5 in that in them which may improve the wisest. A wise [man] will hear, and will increase learning; and a man of understaud

- 6 in» shall attain unto wise counsels : To understand a proverb, and the interpretation; the words of the wise, and their dark sayiqgs; to understand the meaning ofparables, figures, and other ways of instruction, t The fear of the Lord [is] the beginning of knowledge: [but] fools despise wisdom and instruction. This verse is a key to the ivhole book. By wUdom, he does not mean common sagacity, rarnal policy t or great learning, but true religion; and by fools heir,

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CHAP. I.

are not meant thou who ivant common sense, but who are thought

8 less, and oppose themselves to all true religion and piety. My son, hear the instruction of thy father, and forsake hot the law of thy mother; meaning not his own son merely, but all his readers, especially the young, whom he addresses with tender affection as

9 his children: For they [shall be] an ornament of grace unto thy head, and chains about thy neck ; bitter than any gay dress.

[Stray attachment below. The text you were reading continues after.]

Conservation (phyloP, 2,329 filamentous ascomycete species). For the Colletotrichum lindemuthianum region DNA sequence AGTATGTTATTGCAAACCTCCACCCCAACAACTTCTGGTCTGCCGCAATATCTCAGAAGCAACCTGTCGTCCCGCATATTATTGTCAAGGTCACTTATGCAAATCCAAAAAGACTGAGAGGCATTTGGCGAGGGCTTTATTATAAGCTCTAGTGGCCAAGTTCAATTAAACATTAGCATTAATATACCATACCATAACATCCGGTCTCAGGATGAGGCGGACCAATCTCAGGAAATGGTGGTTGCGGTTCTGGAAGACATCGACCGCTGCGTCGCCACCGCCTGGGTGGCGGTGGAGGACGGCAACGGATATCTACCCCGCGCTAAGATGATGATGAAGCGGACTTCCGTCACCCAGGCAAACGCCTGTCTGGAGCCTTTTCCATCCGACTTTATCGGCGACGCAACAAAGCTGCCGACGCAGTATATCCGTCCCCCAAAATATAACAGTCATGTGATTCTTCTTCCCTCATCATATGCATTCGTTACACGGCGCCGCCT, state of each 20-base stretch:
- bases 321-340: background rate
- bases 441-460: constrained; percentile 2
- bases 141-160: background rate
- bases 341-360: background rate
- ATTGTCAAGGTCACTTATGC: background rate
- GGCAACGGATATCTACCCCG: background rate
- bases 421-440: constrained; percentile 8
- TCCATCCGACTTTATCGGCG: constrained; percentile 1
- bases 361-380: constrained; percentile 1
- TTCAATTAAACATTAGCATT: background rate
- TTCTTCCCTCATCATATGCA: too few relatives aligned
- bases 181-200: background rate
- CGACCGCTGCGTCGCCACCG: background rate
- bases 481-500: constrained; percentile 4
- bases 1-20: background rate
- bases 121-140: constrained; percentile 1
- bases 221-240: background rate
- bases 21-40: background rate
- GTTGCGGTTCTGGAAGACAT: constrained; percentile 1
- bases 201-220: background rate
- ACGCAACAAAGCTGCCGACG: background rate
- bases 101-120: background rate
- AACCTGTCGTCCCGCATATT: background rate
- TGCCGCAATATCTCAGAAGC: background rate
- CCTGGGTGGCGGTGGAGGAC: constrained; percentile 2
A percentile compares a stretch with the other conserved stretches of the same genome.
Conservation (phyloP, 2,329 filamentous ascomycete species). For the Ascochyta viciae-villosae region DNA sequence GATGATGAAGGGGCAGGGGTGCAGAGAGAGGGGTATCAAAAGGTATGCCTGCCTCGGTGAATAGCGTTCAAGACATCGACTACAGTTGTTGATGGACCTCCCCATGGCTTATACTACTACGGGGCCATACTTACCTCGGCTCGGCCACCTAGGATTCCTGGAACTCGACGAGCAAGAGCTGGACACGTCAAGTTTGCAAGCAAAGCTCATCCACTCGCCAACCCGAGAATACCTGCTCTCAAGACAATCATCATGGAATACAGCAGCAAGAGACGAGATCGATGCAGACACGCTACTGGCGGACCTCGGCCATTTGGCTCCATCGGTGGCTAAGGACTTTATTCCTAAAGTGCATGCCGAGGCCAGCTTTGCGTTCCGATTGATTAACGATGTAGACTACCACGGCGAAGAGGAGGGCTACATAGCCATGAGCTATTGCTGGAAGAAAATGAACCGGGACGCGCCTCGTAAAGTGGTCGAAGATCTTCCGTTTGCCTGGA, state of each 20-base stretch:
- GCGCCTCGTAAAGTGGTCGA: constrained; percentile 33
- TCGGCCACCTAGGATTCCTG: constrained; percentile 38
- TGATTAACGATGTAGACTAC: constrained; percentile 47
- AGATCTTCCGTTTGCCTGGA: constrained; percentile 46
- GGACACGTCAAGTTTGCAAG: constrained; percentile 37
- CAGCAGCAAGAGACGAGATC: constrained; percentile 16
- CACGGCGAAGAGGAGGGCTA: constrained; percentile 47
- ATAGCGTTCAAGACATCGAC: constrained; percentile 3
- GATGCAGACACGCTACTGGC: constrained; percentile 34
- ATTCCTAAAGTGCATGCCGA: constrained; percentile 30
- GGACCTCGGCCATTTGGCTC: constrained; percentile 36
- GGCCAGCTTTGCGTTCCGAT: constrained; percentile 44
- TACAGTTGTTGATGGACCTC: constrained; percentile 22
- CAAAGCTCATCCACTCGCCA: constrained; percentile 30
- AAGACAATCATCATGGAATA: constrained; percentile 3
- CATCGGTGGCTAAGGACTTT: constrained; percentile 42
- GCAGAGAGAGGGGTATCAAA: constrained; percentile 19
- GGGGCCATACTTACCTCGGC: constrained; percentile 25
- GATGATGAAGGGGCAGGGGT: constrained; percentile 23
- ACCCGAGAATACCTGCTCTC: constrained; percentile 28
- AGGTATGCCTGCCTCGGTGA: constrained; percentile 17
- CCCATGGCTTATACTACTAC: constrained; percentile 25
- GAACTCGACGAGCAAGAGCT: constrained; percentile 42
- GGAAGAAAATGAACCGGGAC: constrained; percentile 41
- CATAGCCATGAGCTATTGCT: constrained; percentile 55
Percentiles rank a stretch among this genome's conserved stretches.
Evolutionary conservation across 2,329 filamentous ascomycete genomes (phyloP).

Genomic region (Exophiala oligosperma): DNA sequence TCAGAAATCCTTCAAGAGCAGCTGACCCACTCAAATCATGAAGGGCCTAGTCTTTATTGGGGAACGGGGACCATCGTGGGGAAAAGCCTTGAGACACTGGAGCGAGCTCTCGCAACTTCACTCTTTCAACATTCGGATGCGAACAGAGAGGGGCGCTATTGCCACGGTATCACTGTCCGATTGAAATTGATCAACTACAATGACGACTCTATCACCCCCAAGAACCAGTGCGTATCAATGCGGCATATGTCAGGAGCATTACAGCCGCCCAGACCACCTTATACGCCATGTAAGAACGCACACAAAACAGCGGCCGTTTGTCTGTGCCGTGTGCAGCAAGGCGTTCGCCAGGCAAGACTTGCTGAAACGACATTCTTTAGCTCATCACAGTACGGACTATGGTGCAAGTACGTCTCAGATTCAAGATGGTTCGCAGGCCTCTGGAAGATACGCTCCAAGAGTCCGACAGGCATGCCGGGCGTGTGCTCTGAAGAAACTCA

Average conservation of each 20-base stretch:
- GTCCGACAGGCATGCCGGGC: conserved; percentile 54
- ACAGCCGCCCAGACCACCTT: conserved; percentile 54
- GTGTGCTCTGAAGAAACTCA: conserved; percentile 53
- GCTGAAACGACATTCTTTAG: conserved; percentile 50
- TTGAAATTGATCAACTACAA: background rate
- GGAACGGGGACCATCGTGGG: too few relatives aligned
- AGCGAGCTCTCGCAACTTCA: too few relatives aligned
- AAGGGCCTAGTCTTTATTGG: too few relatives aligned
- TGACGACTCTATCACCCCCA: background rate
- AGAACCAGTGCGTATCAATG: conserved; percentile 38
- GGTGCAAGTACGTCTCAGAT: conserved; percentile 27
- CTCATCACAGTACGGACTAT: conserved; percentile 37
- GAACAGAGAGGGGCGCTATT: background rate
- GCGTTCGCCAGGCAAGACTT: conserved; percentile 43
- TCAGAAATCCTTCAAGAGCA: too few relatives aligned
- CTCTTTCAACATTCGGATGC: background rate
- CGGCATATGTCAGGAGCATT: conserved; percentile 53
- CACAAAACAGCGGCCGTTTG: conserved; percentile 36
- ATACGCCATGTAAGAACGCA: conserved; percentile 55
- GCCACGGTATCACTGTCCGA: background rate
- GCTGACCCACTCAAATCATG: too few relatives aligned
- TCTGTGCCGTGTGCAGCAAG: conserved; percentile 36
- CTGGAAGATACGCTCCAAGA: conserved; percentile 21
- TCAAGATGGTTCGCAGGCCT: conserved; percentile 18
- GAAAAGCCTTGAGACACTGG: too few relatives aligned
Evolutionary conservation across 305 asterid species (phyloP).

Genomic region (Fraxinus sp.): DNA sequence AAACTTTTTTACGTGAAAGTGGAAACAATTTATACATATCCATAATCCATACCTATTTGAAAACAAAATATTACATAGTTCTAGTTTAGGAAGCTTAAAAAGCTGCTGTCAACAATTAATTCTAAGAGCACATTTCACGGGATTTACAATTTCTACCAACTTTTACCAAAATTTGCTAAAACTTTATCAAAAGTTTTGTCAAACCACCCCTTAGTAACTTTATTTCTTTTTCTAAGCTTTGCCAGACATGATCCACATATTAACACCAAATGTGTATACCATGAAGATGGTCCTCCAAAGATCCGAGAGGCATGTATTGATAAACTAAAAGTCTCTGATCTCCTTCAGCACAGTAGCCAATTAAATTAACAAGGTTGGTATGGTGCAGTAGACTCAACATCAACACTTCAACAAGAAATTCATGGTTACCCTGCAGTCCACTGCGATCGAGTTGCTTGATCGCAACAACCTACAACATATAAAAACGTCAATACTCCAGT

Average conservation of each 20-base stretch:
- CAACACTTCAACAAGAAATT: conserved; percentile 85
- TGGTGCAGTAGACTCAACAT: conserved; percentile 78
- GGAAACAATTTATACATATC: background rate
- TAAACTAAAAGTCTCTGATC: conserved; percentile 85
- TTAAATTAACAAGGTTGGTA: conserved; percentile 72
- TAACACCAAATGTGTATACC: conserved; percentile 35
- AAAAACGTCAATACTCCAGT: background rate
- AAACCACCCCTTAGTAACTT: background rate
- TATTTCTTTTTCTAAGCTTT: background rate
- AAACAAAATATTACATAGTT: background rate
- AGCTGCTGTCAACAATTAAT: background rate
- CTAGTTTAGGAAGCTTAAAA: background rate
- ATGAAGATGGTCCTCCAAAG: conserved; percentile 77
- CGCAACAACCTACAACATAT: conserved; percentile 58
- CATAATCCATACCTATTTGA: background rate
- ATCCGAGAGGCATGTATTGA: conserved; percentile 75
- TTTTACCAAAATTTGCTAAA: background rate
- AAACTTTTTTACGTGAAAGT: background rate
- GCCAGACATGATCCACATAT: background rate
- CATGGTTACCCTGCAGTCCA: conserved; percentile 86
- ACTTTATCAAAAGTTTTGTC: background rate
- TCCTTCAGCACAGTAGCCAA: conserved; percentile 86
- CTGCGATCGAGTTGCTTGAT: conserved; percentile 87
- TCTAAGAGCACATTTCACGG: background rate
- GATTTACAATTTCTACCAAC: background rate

10 U My son, if sinners entice thee, consent thou not. If they say, Come -with us, let us lay wait for blood, let us lurk privily

12 for the innocent without cause: Let us swallow them up alive as the grave; and whole, as those that go down into the pit; there is no more danger of a discovery, than if they were swallowed

13 u/i at once by an earthquake: We shall find all precious substance, we shall fill our houses with spoil ; not only get enough to furnish out a short entertainment, but to live upon in a splendid

14 manner hereafter: Cast in thy lot among us; let us all have